I'd show her what I do with my right arm.
Responsable, and lax. A tactical genius.
Even though L1A1 is not really a blood related sister to FNC, she still cares for her. She is more of a Bishoujo charater straightman unaware of getting in yuri related situations.
In Real LifeEdit
The original FN FAL was designed in post-war Belgium by arms manufacturer Fabrique Nationale d'Herstal. The first designs were chambered in 7.92 x 33 Kurz, the same round fired by the STG-44, with additional prototypes firing the experimental .280 British caliber cartridge. When the rifle was presented to the British and the American militaries, there was a massive disagreement between the use of an intermediate cartridge in the weapon. The Americans claimed that the smaller round was inefficient while the British argued that a larger caliber would be uncontrollable during fully automatic fire.
A deal was struck between recently reelected Prime Minister Winston Churchill and President Harry Truman to settle this, the rifle would be adopted by the U.S. if Great Britain and the rest of NATO made the .30 Light caliber (7.62 x 51mm) standard issue. The British and NATO agreed, but the United States ended up choosing the M14 as the standard infantry rifle instead. Regardless, the FAL's design was changed to recieve the much larger round and the metric-pattern rifle was pressed into service by 1951, with inch-pattern variants (C1A1 and L1A1) following soon after.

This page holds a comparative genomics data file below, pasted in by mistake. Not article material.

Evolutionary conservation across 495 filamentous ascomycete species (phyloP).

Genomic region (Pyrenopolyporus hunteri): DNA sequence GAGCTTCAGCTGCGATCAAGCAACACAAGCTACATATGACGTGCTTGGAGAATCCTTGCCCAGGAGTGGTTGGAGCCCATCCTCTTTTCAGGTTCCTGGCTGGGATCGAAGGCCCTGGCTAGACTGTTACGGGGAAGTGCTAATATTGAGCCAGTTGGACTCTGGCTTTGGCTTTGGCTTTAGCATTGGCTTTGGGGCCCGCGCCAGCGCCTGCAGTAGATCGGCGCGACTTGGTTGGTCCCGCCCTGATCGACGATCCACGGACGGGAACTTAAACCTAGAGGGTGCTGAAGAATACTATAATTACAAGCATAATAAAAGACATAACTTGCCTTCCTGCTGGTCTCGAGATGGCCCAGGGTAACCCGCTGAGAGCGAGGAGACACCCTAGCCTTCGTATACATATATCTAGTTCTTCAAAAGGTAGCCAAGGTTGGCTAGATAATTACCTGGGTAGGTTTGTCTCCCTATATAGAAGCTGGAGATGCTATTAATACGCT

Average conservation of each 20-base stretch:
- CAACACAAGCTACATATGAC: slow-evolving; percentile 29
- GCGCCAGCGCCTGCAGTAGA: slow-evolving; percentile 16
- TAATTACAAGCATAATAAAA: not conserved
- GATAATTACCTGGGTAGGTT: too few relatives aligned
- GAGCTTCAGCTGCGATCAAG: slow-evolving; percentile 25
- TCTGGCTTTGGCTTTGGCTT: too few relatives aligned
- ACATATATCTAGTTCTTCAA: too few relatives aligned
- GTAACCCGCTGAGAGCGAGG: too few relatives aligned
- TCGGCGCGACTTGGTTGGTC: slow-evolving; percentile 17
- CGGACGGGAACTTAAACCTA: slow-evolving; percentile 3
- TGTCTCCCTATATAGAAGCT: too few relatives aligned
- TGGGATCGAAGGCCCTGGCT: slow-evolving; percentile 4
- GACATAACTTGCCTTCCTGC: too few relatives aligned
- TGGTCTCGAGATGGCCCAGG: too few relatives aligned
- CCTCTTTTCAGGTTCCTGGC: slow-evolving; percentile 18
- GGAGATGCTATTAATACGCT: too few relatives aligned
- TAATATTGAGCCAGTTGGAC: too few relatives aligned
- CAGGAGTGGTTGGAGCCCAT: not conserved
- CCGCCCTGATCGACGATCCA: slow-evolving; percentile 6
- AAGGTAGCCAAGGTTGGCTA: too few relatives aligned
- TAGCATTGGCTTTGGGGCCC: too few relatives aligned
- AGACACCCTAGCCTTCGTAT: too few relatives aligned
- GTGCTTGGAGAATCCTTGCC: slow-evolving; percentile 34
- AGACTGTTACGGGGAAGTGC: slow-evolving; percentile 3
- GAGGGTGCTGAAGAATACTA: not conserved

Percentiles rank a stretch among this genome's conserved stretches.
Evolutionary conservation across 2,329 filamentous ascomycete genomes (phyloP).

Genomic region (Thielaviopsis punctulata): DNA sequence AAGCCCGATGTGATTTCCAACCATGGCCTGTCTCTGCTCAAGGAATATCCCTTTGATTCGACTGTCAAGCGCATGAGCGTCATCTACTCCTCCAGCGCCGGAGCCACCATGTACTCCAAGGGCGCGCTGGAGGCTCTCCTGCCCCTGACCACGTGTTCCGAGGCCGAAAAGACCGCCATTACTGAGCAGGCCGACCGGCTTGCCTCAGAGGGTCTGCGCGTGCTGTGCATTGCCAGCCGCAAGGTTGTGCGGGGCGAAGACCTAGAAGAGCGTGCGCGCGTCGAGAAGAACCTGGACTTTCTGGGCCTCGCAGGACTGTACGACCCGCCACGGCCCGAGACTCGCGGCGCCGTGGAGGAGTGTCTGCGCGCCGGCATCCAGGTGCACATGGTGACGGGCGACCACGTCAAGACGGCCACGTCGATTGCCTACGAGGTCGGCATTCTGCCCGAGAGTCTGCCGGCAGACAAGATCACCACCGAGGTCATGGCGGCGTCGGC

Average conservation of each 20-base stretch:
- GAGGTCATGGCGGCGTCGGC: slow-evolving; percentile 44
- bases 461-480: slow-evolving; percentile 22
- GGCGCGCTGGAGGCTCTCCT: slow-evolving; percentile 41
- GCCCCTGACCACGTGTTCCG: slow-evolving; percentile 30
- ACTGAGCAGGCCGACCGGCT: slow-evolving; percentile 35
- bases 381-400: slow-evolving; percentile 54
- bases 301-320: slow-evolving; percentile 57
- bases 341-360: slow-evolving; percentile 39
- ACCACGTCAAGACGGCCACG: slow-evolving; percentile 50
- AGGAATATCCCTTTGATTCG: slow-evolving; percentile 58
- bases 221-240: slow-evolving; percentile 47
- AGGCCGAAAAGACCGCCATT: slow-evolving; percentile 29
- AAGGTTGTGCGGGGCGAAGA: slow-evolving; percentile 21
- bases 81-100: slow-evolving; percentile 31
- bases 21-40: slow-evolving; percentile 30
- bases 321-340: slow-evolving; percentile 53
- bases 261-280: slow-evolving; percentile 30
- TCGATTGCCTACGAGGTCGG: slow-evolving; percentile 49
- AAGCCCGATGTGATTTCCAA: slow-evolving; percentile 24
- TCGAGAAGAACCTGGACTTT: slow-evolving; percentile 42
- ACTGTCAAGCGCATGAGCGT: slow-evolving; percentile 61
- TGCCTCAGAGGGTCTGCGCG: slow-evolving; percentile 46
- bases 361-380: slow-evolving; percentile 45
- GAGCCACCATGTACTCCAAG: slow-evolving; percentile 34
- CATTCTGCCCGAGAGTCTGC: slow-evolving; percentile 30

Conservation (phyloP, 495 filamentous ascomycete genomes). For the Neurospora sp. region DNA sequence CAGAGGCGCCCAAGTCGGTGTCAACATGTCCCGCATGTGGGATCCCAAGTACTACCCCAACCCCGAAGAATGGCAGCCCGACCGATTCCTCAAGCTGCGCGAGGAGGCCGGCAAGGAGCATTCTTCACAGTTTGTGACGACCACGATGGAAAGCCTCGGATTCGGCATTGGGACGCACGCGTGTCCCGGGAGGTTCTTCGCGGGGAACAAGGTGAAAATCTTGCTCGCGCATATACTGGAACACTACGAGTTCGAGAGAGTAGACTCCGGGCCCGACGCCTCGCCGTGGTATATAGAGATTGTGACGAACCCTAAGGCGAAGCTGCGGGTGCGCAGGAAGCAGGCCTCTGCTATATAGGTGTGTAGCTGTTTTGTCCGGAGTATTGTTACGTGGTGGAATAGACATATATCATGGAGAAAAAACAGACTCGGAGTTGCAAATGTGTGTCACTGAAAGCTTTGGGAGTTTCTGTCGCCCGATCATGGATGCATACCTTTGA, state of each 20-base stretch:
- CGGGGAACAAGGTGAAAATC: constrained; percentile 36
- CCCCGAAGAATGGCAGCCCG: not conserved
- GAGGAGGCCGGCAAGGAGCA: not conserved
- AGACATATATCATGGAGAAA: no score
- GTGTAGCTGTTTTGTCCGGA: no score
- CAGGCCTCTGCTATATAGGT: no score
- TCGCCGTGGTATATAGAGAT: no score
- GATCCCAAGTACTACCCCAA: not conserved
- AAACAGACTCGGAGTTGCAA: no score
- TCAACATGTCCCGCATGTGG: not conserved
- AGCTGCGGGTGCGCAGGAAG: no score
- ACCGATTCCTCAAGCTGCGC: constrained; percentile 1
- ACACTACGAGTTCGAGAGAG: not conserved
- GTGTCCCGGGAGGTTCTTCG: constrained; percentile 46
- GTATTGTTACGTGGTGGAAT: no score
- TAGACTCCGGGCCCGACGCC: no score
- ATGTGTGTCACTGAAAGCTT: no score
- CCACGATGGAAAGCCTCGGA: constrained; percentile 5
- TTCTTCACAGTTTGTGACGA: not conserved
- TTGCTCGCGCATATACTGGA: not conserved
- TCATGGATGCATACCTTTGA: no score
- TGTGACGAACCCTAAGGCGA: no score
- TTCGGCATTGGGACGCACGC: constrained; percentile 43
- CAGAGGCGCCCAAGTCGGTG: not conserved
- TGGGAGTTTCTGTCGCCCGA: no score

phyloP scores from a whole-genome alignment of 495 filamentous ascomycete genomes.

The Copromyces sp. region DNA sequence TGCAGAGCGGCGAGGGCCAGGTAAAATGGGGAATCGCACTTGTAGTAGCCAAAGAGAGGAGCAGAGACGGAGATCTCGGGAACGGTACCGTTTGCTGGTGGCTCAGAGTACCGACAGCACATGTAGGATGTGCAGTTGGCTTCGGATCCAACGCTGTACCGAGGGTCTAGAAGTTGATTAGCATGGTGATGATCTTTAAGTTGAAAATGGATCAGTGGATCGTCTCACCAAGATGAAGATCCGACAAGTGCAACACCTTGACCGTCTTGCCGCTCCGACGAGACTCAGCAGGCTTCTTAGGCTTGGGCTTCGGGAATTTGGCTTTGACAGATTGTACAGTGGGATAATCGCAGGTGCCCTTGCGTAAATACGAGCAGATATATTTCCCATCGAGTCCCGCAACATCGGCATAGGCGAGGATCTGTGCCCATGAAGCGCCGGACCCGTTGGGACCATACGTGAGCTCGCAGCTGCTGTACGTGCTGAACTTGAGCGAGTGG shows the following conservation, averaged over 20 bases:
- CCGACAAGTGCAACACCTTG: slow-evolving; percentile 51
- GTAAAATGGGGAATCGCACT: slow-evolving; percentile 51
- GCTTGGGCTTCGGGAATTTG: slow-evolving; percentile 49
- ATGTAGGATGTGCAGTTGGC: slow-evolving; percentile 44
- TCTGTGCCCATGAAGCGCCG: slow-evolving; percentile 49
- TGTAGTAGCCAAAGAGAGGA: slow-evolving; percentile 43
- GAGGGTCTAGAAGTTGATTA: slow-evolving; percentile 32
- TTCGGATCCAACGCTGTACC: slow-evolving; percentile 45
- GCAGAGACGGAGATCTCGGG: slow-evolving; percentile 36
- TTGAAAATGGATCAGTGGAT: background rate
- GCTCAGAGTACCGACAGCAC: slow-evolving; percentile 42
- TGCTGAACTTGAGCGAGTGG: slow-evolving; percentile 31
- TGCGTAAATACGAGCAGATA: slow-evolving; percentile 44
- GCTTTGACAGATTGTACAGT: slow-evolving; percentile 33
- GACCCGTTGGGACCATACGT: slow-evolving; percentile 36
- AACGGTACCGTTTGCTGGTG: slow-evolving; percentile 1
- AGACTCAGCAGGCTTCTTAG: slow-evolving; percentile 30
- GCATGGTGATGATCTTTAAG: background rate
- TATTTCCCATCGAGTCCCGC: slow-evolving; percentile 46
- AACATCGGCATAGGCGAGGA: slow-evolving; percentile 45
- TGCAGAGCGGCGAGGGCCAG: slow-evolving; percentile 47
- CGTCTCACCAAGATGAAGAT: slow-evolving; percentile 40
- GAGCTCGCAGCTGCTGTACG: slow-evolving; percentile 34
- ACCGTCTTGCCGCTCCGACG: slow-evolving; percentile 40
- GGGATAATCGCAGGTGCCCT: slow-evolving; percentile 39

The L1A1/C1A1 FAL is patterned in imperial units, as opposed to the more numerous metric variants. Therefore, only users of the inch-pattern rifle will be listed.
In alphabetical order:
Australia - Reproduced under licence, replaced by F88 Austeyr (AUG variant)
Brunei - Standard issue alongside the M16
Canada - Reproduced under license as C1A1, replaced by Colt Canada C7 (M16 variant)
Malaysia - Replaced by HK33, Beretta AR 70, and M16A1
Nepal - Being replaced by the M16A2 in the Army, most have been transferred to the Armed Police Force & special units of the Police.
Papa New Guinea
Rhodesia/Zimbabwe - Replaced by South African R1 (metric pattern FAL)
United Kingdom - Primary manufacturer, standard issue until 1987 when replaced with L85A1. Has since been phased out of active duty by Army.
The FAL battle rifle has similar performace to the M14. It's maximum effective range with ironsights are zeroed only to a maximum of 600 yards. It is however quite effective and controlable at short ranged combat with semiautomatic fire.
Nobody is sure because no one makes Inch Pattern FAL's anymore.